We wanted to order the prawns roasted in coral stones 珊瑚虾 the first time but as it was winter, it wasn’t in season. Thankfully on my second trip back it was available! This was absolutely delicious because of the seasoning used, and it had a slightly smokey flavour. You could just eat the whole crispy prawn without de-shelling which makes prawn eating even better :)

I don’t know how they cook this dish using the coral stones, but if you’re wondering it actually looks like this! They were at the bottom of the heap of prawns.

I’ve also tried the Long Jing river prawns 龙井虾仁, which were just lightly fried with a very faint tea taste. Unlike the prawns we are used to in Singapore, these are very small but crunchy with a tint of sweetness, and we couldn’t stop popping them into our mouths.

Almost every other table had ordered the steamed fish head with chilli 外婆鱼头, so we knew it was a must order. Don’t be alarmed when it’s served to table as it’s a really really huge dish, these must be the biggest fish heads I’ve ever seen! The fish was super fresh and perfectly cooked, and the moreish sauce is just excellent. For a fish lover/fish head lover like myself, this dish is a must order. My friend found the sauce (salty and spicy) a little strong tasting after a while but when you eat it with the noodles I think it’s just nice. It’s also much less spicy than the Hubei/Hunan version we have here.

Onto the soups, the boiled fish with pickled cabbage and chili 酸菜鱼 was a big hit. It was a huge pot of tender fish slices in a very moreish salty and sour soup, and went very well with rice. Though the fish had a slightly muddy taste as like all river fish, the bold flavours of the soup managed to mask it well.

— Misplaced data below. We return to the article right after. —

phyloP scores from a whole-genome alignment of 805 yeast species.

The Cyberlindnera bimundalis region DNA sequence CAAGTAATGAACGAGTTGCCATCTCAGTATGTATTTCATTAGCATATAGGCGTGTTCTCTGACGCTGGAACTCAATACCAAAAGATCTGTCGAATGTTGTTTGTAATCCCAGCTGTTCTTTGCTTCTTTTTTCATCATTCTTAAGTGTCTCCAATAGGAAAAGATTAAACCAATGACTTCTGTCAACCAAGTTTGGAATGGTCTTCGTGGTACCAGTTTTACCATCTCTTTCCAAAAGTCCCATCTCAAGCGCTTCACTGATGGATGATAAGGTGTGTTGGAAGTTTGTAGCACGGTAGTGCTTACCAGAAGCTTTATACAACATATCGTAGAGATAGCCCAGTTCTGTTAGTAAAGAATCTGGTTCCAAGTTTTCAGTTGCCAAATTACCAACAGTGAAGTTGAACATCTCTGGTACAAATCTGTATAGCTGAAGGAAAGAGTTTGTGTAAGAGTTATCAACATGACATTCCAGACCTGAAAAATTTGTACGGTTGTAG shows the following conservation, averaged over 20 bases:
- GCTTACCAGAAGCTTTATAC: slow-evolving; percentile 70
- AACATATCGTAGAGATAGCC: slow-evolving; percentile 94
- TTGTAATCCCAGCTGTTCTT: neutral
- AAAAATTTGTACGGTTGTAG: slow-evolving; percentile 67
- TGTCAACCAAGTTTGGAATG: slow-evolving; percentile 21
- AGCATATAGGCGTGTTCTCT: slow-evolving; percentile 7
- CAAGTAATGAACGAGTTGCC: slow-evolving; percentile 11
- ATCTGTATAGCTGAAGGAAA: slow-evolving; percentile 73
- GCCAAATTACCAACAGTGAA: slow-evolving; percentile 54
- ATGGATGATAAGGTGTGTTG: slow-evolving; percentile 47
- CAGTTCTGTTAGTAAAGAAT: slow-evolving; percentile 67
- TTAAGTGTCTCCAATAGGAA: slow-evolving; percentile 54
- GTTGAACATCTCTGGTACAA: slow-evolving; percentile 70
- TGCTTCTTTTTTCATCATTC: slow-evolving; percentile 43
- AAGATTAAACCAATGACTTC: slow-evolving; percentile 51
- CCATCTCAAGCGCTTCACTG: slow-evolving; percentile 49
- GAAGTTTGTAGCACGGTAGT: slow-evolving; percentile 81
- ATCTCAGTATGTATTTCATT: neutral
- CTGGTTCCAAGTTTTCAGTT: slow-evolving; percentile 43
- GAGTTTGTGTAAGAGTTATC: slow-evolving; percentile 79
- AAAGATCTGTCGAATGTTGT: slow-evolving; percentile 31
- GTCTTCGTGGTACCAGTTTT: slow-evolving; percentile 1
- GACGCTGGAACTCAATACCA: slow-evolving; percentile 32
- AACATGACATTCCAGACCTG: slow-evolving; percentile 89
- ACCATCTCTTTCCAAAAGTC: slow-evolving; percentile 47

One of its signature soups, the Song Dynasty fish soup 宋嫂鱼羹 was a very fishy affair that my husband did not appreciate at all, and we gave up after a few mouthfuls. In essence, it tasted like starchy seawater with seafood bits. However, a lot of people do order this probably because it’s a traditional dish alongside with West Lake vinegar fish 西湖醋鱼. Definitely an acquired taste but I’m glad we gave it a try.

Another highly rated soup, the dough fritters with soya bean soup 豆浆油条汤 was a salty cousin of what we’re used to in Singapore. The soya bean was much lighter than the usual soya bean milk so it wasn’t too rich. Highly interesting having this in a soup format for once.

The Grandma’s is definitely a must visit when you’re in Hangzhou, for its sheer quality and value. Even if you’re a small group and order like a King (seriously, like 10 dishes for 3 pax), your bill shouldn’t be more than 80Y per person. The menu is also so humongous that you can try something different everyday though some dishes like the Long Jing tea scented chicken are obvious must orders.

Price: $ (50RMB to 70RMB per person)